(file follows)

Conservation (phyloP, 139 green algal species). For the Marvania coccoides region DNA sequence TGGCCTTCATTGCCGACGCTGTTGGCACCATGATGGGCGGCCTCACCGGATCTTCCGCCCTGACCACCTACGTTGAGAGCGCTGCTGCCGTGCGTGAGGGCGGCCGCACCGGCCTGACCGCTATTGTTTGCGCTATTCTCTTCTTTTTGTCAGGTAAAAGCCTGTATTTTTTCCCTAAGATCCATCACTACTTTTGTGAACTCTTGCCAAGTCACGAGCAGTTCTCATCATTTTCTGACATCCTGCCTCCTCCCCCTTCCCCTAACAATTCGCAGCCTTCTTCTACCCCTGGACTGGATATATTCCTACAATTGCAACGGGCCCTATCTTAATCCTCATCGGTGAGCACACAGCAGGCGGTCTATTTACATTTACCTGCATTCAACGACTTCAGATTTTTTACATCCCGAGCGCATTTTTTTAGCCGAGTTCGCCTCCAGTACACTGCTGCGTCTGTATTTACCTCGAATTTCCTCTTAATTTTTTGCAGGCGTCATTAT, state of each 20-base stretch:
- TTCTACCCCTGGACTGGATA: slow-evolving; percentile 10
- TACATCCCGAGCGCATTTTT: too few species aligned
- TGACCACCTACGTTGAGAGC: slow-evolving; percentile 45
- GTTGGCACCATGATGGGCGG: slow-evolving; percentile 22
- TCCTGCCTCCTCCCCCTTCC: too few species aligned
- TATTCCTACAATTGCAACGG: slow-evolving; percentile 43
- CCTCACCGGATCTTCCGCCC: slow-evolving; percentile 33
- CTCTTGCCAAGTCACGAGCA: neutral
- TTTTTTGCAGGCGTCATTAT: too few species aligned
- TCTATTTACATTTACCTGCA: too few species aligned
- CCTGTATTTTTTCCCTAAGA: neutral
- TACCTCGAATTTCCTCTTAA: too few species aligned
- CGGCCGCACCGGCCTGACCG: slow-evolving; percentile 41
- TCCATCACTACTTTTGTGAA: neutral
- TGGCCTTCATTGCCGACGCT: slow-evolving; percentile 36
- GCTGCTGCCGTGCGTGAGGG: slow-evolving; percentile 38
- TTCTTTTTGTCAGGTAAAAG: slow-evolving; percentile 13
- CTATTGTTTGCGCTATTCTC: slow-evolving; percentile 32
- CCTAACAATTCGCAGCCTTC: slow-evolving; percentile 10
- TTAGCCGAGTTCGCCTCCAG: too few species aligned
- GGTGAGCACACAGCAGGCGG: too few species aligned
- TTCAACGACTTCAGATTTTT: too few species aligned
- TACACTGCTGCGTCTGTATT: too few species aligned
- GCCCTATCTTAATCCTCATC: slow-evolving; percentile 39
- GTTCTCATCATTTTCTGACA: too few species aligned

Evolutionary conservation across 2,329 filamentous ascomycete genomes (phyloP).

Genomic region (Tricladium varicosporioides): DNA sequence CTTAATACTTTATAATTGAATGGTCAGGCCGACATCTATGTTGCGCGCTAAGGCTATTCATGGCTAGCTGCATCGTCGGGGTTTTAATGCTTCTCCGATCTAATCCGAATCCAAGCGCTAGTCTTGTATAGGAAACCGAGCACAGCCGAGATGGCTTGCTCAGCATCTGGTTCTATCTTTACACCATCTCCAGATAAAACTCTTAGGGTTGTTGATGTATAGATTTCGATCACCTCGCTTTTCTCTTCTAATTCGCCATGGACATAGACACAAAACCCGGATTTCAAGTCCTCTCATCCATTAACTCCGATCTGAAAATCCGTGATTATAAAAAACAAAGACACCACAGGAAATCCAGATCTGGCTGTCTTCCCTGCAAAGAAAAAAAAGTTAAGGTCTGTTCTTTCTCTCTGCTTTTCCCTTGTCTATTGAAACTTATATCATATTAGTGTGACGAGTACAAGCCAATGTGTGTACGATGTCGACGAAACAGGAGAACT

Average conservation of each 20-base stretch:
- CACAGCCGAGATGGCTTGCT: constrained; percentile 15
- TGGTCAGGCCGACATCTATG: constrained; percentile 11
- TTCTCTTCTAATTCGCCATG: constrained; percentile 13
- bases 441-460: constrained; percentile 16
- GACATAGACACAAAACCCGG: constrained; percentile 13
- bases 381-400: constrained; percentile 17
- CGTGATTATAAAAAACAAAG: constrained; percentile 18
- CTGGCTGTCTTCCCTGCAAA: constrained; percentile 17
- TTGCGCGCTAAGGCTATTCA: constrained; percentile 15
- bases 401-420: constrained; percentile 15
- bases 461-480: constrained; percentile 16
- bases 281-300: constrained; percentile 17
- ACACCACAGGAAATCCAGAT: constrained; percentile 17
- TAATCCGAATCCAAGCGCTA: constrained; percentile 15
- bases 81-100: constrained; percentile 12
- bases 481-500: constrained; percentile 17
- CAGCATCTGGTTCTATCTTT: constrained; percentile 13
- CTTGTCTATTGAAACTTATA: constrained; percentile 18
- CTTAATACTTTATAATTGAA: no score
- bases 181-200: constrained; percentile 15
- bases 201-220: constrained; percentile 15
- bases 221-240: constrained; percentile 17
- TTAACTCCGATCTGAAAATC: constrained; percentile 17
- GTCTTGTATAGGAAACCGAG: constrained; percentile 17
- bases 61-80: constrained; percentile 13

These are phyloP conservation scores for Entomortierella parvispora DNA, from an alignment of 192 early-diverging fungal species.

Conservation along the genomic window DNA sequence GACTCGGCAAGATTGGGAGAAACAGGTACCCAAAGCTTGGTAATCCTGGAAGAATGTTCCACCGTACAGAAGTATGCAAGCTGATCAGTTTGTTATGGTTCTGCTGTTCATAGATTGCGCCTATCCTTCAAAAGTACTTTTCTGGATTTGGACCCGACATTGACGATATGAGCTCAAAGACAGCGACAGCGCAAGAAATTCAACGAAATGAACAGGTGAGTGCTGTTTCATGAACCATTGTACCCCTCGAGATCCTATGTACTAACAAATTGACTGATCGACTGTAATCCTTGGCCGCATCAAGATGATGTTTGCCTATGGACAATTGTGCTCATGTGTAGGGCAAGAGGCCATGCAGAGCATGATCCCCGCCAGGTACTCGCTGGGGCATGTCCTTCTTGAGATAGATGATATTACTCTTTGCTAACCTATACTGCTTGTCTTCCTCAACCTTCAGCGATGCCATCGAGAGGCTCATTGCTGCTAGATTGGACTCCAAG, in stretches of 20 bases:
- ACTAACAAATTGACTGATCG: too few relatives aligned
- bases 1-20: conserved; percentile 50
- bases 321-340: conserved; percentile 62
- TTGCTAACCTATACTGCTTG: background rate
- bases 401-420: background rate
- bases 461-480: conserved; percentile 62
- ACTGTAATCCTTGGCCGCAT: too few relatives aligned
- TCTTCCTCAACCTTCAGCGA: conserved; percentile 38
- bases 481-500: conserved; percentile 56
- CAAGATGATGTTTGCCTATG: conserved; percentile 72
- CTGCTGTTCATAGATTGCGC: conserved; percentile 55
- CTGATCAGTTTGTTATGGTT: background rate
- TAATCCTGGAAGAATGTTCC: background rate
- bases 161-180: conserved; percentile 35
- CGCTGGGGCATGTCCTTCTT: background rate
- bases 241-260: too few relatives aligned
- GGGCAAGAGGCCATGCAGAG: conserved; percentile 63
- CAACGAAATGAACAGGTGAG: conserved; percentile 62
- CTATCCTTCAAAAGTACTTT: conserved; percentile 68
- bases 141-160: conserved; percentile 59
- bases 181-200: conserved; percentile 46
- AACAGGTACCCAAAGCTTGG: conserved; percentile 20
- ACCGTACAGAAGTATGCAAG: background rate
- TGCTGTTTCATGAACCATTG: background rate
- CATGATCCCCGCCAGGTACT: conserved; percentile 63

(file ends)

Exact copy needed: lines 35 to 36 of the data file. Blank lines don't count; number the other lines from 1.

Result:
- bases 381-400: constrained; percentile 17
- CGTGATTATAAAAAACAAAG: constrained; percentile 18